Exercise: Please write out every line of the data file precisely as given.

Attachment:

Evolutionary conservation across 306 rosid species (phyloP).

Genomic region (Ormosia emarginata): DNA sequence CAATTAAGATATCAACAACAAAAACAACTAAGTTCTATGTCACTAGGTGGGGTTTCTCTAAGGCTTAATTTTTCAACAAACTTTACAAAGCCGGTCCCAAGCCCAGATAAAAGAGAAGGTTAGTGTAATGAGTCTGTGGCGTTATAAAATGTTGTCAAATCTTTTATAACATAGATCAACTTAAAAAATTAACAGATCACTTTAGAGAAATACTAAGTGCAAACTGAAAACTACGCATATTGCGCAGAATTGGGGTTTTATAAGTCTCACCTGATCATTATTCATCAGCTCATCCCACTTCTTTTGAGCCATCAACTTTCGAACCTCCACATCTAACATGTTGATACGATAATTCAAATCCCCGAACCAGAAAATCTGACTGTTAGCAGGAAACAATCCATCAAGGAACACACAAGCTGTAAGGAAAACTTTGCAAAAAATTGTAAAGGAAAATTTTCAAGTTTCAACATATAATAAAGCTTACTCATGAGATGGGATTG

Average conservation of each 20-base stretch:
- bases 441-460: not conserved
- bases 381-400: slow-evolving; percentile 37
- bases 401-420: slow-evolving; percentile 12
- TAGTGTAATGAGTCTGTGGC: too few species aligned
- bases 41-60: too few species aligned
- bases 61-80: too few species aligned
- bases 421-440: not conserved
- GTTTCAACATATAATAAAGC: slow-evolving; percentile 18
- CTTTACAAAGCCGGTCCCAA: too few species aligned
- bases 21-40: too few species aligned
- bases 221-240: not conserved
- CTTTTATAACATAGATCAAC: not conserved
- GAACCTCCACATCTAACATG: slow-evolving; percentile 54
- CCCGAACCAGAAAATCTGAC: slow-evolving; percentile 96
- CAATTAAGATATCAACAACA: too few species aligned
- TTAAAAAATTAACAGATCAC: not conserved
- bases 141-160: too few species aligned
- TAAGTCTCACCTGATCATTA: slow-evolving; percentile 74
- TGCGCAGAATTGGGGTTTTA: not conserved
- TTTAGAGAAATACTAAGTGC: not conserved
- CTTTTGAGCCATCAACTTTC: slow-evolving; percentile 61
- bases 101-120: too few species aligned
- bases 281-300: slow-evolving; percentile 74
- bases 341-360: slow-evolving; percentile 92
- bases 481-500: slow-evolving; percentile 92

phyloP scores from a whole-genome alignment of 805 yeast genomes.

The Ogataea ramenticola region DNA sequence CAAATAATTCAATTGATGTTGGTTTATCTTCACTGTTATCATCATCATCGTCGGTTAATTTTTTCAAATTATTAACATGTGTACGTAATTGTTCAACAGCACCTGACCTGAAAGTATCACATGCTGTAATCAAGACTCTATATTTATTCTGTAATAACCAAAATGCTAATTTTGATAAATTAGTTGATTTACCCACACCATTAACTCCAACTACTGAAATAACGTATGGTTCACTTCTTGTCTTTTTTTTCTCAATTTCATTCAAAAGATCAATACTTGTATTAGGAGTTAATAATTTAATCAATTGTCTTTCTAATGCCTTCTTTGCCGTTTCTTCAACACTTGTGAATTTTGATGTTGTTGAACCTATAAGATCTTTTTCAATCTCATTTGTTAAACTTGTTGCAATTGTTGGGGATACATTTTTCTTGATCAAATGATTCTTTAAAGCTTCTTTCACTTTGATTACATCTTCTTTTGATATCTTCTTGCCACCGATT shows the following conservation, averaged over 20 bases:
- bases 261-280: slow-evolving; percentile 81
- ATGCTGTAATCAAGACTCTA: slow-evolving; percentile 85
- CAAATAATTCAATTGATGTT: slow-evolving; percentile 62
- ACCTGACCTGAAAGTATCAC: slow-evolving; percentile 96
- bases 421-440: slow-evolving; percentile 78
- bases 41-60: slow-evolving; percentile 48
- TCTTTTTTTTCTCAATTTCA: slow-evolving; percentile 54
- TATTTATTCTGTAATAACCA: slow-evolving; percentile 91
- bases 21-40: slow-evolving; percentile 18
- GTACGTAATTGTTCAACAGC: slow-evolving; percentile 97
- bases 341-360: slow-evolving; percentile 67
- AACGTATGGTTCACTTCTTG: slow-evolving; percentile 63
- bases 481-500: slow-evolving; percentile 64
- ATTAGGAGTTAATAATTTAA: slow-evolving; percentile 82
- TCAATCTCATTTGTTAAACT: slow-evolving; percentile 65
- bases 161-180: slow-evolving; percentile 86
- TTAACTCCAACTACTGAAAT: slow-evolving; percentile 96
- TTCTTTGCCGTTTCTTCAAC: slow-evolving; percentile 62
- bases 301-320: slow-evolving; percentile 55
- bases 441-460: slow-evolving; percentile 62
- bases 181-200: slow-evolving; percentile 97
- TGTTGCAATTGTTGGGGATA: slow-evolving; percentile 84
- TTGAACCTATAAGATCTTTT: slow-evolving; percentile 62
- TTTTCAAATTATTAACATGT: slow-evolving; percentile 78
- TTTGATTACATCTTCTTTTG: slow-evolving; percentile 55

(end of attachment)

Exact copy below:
Evolutionary conservation across 306 rosid species (phyloP).

Genomic region (Ormosia emarginata): DNA sequence CAATTAAGATATCAACAACAAAAACAACTAAGTTCTATGTCACTAGGTGGGGTTTCTCTAAGGCTTAATTTTTCAACAAACTTTACAAAGCCGGTCCCAAGCCCAGATAAAAGAGAAGGTTAGTGTAATGAGTCTGTGGCGTTATAAAATGTTGTCAAATCTTTTATAACATAGATCAACTTAAAAAATTAACAGATCACTTTAGAGAAATACTAAGTGCAAACTGAAAACTACGCATATTGCGCAGAATTGGGGTTTTATAAGTCTCACCTGATCATTATTCATCAGCTCATCCCACTTCTTTTGAGCCATCAACTTTCGAACCTCCACATCTAACATGTTGATACGATAATTCAAATCCCCGAACCAGAAAATCTGACTGTTAGCAGGAAACAATCCATCAAGGAACACACAAGCTGTAAGGAAAACTTTGCAAAAAATTGTAAAGGAAAATTTTCAAGTTTCAACATATAATAAAGCTTACTCATGAGATGGGATTG

Average conservation of each 20-base stretch:
- bases 441-460: not conserved
- bases 381-400: slow-evolving; percentile 37
- bases 401-420: slow-evolving; percentile 12
- TAGTGTAATGAGTCTGTGGC: too few species aligned
- bases 41-60: too few species aligned
- bases 61-80: too few species aligned
- bases 421-440: not conserved
- GTTTCAACATATAATAAAGC: slow-evolving; percentile 18
- CTTTACAAAGCCGGTCCCAA: too few species aligned
- bases 21-40: too few species aligned
- bases 221-240: not conserved
- CTTTTATAACATAGATCAAC: not conserved
- GAACCTCCACATCTAACATG: slow-evolving; percentile 54
- CCCGAACCAGAAAATCTGAC: slow-evolving; percentile 96
- CAATTAAGATATCAACAACA: too few species aligned
- TTAAAAAATTAACAGATCAC: not conserved
- bases 141-160: too few species aligned
- TAAGTCTCACCTGATCATTA: slow-evolving; percentile 74
- TGCGCAGAATTGGGGTTTTA: not conserved
- TTTAGAGAAATACTAAGTGC: not conserved
- CTTTTGAGCCATCAACTTTC: slow-evolving; percentile 61
- bases 101-120: too few species aligned
- bases 281-300: slow-evolving; percentile 74
- bases 341-360: slow-evolving; percentile 92
- bases 481-500: slow-evolving; percentile 92

phyloP scores from a whole-genome alignment of 805 yeast genomes.

The Ogataea ramenticola region DNA sequence CAAATAATTCAATTGATGTTGGTTTATCTTCACTGTTATCATCATCATCGTCGGTTAATTTTTTCAAATTATTAACATGTGTACGTAATTGTTCAACAGCACCTGACCTGAAAGTATCACATGCTGTAATCAAGACTCTATATTTATTCTGTAATAACCAAAATGCTAATTTTGATAAATTAGTTGATTTACCCACACCATTAACTCCAACTACTGAAATAACGTATGGTTCACTTCTTGTCTTTTTTTTCTCAATTTCATTCAAAAGATCAATACTTGTATTAGGAGTTAATAATTTAATCAATTGTCTTTCTAATGCCTTCTTTGCCGTTTCTTCAACACTTGTGAATTTTGATGTTGTTGAACCTATAAGATCTTTTTCAATCTCATTTGTTAAACTTGTTGCAATTGTTGGGGATACATTTTTCTTGATCAAATGATTCTTTAAAGCTTCTTTCACTTTGATTACATCTTCTTTTGATATCTTCTTGCCACCGATT shows the following conservation, averaged over 20 bases:
- bases 261-280: slow-evolving; percentile 81
- ATGCTGTAATCAAGACTCTA: slow-evolving; percentile 85
- CAAATAATTCAATTGATGTT: slow-evolving; percentile 62
- ACCTGACCTGAAAGTATCAC: slow-evolving; percentile 96
- bases 421-440: slow-evolving; percentile 78
- bases 41-60: slow-evolving; percentile 48
- TCTTTTTTTTCTCAATTTCA: slow-evolving; percentile 54
- TATTTATTCTGTAATAACCA: slow-evolving; percentile 91
- bases 21-40: slow-evolving; percentile 18
- GTACGTAATTGTTCAACAGC: slow-evolving; percentile 97
- bases 341-360: slow-evolving; percentile 67
- AACGTATGGTTCACTTCTTG: slow-evolving; percentile 63
- bases 481-500: slow-evolving; percentile 64
- ATTAGGAGTTAATAATTTAA: slow-evolving; percentile 82
- TCAATCTCATTTGTTAAACT: slow-evolving; percentile 65
- bases 161-180: slow-evolving; percentile 86
- TTAACTCCAACTACTGAAAT: slow-evolving; percentile 96
- TTCTTTGCCGTTTCTTCAAC: slow-evolving; percentile 62
- bases 301-320: slow-evolving; percentile 55
- bases 441-460: slow-evolving; percentile 62
- bases 181-200: slow-evolving; percentile 97
- TGTTGCAATTGTTGGGGATA: slow-evolving; percentile 84
- TTGAACCTATAAGATCTTTT: slow-evolving; percentile 62
- TTTTCAAATTATTAACATGT: slow-evolving; percentile 78
- TTTGATTACATCTTCTTTTG: slow-evolving; percentile 55